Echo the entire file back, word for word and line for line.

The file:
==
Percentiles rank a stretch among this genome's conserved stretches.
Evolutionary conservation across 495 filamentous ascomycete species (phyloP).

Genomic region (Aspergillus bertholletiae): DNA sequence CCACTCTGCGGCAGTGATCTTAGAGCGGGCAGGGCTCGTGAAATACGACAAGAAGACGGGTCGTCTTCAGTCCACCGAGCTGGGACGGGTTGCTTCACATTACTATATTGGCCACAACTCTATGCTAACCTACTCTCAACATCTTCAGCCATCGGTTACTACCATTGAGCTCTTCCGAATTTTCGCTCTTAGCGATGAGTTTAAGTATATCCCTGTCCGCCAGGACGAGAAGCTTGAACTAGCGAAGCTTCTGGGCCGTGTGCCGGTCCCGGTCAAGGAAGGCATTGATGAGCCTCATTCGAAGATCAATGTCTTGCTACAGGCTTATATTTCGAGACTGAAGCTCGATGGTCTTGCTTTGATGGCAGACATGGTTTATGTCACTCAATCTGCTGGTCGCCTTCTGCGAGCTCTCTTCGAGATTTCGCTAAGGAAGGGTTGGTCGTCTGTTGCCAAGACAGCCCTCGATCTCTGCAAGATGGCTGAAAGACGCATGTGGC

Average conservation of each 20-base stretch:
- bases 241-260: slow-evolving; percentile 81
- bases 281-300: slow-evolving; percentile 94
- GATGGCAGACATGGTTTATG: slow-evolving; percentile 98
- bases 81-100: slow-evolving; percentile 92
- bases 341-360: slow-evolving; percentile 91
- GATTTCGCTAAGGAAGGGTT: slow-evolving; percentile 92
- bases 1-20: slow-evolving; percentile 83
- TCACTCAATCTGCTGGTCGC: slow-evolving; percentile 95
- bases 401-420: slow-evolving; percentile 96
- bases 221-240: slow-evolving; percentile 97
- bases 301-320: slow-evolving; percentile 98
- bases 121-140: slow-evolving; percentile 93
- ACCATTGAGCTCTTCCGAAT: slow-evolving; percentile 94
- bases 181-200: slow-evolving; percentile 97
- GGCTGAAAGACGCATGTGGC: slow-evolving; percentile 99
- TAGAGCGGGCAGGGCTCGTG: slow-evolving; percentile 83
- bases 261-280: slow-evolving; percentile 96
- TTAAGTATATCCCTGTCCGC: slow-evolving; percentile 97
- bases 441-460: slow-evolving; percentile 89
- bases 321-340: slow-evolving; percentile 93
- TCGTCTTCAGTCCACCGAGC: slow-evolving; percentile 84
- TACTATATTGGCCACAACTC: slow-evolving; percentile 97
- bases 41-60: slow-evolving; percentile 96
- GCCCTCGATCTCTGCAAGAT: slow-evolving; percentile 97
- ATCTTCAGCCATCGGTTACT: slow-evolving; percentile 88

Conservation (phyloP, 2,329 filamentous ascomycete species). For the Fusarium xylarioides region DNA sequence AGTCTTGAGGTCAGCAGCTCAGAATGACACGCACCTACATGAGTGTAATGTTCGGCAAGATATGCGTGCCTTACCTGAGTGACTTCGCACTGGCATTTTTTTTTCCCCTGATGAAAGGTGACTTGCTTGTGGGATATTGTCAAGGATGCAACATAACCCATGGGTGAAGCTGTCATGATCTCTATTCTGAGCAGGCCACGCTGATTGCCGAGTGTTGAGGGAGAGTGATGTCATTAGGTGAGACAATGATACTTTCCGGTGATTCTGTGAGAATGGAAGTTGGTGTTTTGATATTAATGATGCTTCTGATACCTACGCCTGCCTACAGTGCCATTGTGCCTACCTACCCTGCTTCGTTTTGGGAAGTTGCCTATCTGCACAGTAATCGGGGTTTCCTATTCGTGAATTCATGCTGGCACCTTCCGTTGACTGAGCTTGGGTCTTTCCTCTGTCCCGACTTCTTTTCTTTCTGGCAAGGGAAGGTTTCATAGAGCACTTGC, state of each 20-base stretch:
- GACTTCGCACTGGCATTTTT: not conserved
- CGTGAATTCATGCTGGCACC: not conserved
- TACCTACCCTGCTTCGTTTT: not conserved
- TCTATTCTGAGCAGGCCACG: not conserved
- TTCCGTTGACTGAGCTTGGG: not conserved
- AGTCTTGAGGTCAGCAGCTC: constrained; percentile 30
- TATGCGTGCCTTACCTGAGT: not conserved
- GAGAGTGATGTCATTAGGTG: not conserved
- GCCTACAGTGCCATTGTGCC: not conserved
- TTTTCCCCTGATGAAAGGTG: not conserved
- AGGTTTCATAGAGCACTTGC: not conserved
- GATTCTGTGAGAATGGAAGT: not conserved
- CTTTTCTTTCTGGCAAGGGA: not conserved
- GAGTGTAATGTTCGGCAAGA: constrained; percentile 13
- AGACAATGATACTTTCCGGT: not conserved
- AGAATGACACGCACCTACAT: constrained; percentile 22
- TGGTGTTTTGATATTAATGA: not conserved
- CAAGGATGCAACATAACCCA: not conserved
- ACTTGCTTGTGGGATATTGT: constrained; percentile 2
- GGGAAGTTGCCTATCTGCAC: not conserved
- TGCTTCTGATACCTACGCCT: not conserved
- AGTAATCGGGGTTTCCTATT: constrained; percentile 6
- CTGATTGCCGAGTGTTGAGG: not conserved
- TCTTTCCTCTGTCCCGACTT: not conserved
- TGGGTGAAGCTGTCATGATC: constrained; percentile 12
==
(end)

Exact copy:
Percentiles rank a stretch among this genome's conserved stretches.
Evolutionary conservation across 495 filamentous ascomycete species (phyloP).

Genomic region (Aspergillus bertholletiae): DNA sequence CCACTCTGCGGCAGTGATCTTAGAGCGGGCAGGGCTCGTGAAATACGACAAGAAGACGGGTCGTCTTCAGTCCACCGAGCTGGGACGGGTTGCTTCACATTACTATATTGGCCACAACTCTATGCTAACCTACTCTCAACATCTTCAGCCATCGGTTACTACCATTGAGCTCTTCCGAATTTTCGCTCTTAGCGATGAGTTTAAGTATATCCCTGTCCGCCAGGACGAGAAGCTTGAACTAGCGAAGCTTCTGGGCCGTGTGCCGGTCCCGGTCAAGGAAGGCATTGATGAGCCTCATTCGAAGATCAATGTCTTGCTACAGGCTTATATTTCGAGACTGAAGCTCGATGGTCTTGCTTTGATGGCAGACATGGTTTATGTCACTCAATCTGCTGGTCGCCTTCTGCGAGCTCTCTTCGAGATTTCGCTAAGGAAGGGTTGGTCGTCTGTTGCCAAGACAGCCCTCGATCTCTGCAAGATGGCTGAAAGACGCATGTGGC

Average conservation of each 20-base stretch:
- bases 241-260: slow-evolving; percentile 81
- bases 281-300: slow-evolving; percentile 94
- GATGGCAGACATGGTTTATG: slow-evolving; percentile 98
- bases 81-100: slow-evolving; percentile 92
- bases 341-360: slow-evolving; percentile 91
- GATTTCGCTAAGGAAGGGTT: slow-evolving; percentile 92
- bases 1-20: slow-evolving; percentile 83
- TCACTCAATCTGCTGGTCGC: slow-evolving; percentile 95
- bases 401-420: slow-evolving; percentile 96
- bases 221-240: slow-evolving; percentile 97
- bases 301-320: slow-evolving; percentile 98
- bases 121-140: slow-evolving; percentile 93
- ACCATTGAGCTCTTCCGAAT: slow-evolving; percentile 94
- bases 181-200: slow-evolving; percentile 97
- GGCTGAAAGACGCATGTGGC: slow-evolving; percentile 99
- TAGAGCGGGCAGGGCTCGTG: slow-evolving; percentile 83
- bases 261-280: slow-evolving; percentile 96
- TTAAGTATATCCCTGTCCGC: slow-evolving; percentile 97
- bases 441-460: slow-evolving; percentile 89
- bases 321-340: slow-evolving; percentile 93
- TCGTCTTCAGTCCACCGAGC: slow-evolving; percentile 84
- TACTATATTGGCCACAACTC: slow-evolving; percentile 97
- bases 41-60: slow-evolving; percentile 96
- GCCCTCGATCTCTGCAAGAT: slow-evolving; percentile 97
- ATCTTCAGCCATCGGTTACT: slow-evolving; percentile 88

Conservation (phyloP, 2,329 filamentous ascomycete species). For the Fusarium xylarioides region DNA sequence AGTCTTGAGGTCAGCAGCTCAGAATGACACGCACCTACATGAGTGTAATGTTCGGCAAGATATGCGTGCCTTACCTGAGTGACTTCGCACTGGCATTTTTTTTTCCCCTGATGAAAGGTGACTTGCTTGTGGGATATTGTCAAGGATGCAACATAACCCATGGGTGAAGCTGTCATGATCTCTATTCTGAGCAGGCCACGCTGATTGCCGAGTGTTGAGGGAGAGTGATGTCATTAGGTGAGACAATGATACTTTCCGGTGATTCTGTGAGAATGGAAGTTGGTGTTTTGATATTAATGATGCTTCTGATACCTACGCCTGCCTACAGTGCCATTGTGCCTACCTACCCTGCTTCGTTTTGGGAAGTTGCCTATCTGCACAGTAATCGGGGTTTCCTATTCGTGAATTCATGCTGGCACCTTCCGTTGACTGAGCTTGGGTCTTTCCTCTGTCCCGACTTCTTTTCTTTCTGGCAAGGGAAGGTTTCATAGAGCACTTGC, state of each 20-base stretch:
- GACTTCGCACTGGCATTTTT: not conserved
- CGTGAATTCATGCTGGCACC: not conserved
- TACCTACCCTGCTTCGTTTT: not conserved
- TCTATTCTGAGCAGGCCACG: not conserved
- TTCCGTTGACTGAGCTTGGG: not conserved
- AGTCTTGAGGTCAGCAGCTC: constrained; percentile 30
- TATGCGTGCCTTACCTGAGT: not conserved
- GAGAGTGATGTCATTAGGTG: not conserved
- GCCTACAGTGCCATTGTGCC: not conserved
- TTTTCCCCTGATGAAAGGTG: not conserved
- AGGTTTCATAGAGCACTTGC: not conserved
- GATTCTGTGAGAATGGAAGT: not conserved
- CTTTTCTTTCTGGCAAGGGA: not conserved
- GAGTGTAATGTTCGGCAAGA: constrained; percentile 13
- AGACAATGATACTTTCCGGT: not conserved
- AGAATGACACGCACCTACAT: constrained; percentile 22
- TGGTGTTTTGATATTAATGA: not conserved
- CAAGGATGCAACATAACCCA: not conserved
- ACTTGCTTGTGGGATATTGT: constrained; percentile 2
- GGGAAGTTGCCTATCTGCAC: not conserved
- TGCTTCTGATACCTACGCCT: not conserved
- AGTAATCGGGGTTTCCTATT: constrained; percentile 6
- CTGATTGCCGAGTGTTGAGG: not conserved
- TCTTTCCTCTGTCCCGACTT: not conserved
- TGGGTGAAGCTGTCATGATC: constrained; percentile 12